The Central Asian region comprised of Turkmenistan, Uzbekistan, Kyrgyzstan and Tajikistan are low income, agrarian societies and net importers of grains and some other food crops. Agricultural potential is strongly limited by unfavourable natural and weather conditions, and a noticeable degree of erosion and soil degradation, also resulting from the intensive production methods adopted during the Soviet era that are still used today.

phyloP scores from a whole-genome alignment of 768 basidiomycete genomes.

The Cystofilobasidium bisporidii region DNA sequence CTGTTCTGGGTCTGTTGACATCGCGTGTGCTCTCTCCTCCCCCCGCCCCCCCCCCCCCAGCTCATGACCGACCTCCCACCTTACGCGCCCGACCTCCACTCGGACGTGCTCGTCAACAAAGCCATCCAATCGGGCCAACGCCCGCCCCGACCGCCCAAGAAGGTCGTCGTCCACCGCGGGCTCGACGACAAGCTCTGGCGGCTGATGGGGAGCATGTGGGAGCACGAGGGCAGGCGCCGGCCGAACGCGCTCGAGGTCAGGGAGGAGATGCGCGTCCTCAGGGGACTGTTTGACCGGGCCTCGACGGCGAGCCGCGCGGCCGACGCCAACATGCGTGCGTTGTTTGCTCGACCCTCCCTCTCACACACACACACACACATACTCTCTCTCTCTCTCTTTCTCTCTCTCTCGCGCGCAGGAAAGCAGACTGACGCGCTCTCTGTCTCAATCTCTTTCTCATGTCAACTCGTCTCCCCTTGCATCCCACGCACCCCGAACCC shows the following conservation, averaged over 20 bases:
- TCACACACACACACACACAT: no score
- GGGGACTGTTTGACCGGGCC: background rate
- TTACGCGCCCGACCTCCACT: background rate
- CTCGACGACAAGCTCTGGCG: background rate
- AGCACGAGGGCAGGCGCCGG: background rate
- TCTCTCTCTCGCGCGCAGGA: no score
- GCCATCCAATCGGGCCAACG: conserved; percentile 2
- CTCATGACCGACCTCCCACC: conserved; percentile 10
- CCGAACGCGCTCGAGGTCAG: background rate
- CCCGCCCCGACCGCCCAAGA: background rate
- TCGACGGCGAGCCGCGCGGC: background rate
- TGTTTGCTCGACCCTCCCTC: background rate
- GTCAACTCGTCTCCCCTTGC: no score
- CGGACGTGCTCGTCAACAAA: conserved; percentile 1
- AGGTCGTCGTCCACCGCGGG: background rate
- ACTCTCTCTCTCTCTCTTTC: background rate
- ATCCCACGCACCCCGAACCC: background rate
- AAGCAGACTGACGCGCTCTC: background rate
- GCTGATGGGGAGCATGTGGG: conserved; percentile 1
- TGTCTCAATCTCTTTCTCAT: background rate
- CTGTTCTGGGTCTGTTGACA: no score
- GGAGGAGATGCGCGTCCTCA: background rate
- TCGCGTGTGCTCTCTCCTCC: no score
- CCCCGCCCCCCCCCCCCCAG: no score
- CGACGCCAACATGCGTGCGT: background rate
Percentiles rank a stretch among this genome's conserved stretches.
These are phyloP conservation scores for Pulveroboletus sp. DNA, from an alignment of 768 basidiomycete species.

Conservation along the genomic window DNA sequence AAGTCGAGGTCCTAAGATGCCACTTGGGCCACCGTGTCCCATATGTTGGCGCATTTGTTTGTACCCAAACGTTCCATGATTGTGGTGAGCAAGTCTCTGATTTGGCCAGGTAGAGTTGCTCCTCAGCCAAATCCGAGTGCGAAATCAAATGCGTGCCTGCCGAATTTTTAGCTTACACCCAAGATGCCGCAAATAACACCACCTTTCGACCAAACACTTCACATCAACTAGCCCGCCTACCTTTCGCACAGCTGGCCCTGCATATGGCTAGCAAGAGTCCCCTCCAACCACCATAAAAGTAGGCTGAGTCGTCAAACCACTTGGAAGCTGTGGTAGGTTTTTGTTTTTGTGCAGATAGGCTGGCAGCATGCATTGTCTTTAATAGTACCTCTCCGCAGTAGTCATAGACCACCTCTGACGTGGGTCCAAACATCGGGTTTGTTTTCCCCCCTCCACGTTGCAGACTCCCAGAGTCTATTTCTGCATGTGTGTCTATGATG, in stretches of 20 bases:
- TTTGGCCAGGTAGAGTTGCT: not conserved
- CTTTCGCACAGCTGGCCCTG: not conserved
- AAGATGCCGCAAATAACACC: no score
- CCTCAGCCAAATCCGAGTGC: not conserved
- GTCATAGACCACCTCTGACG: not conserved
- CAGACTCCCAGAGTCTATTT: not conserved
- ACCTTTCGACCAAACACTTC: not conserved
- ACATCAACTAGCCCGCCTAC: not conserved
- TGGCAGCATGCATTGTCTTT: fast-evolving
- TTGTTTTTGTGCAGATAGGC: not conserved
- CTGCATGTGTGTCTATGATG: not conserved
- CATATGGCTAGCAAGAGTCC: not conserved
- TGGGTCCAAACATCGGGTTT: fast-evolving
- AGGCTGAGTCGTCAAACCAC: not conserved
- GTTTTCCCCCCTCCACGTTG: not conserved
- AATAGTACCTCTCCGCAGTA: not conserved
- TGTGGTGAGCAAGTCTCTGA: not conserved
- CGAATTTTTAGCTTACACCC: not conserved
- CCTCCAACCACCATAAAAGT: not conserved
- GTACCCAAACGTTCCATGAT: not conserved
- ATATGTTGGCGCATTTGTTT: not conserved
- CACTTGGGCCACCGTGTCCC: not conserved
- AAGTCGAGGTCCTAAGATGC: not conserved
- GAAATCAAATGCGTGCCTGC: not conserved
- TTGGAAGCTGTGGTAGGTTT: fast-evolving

Agriculture in the region is vulnerable to climate change. Adaptation strategies to manage climate, such as more effective use of inputs, particularly of water, require financial means the majority of farmers do not have. In the coming ten to twenty years, Central Asia's susceptibility to the effects of climate change will be determined by socio-economic factors and the legacy of the past that saw wide-spread environmental mismanagement and neglect of infrastructure rather than by climate change itself.
Read the full issue brief "Agricultural potential and food security in Central Asia in the light of climate change"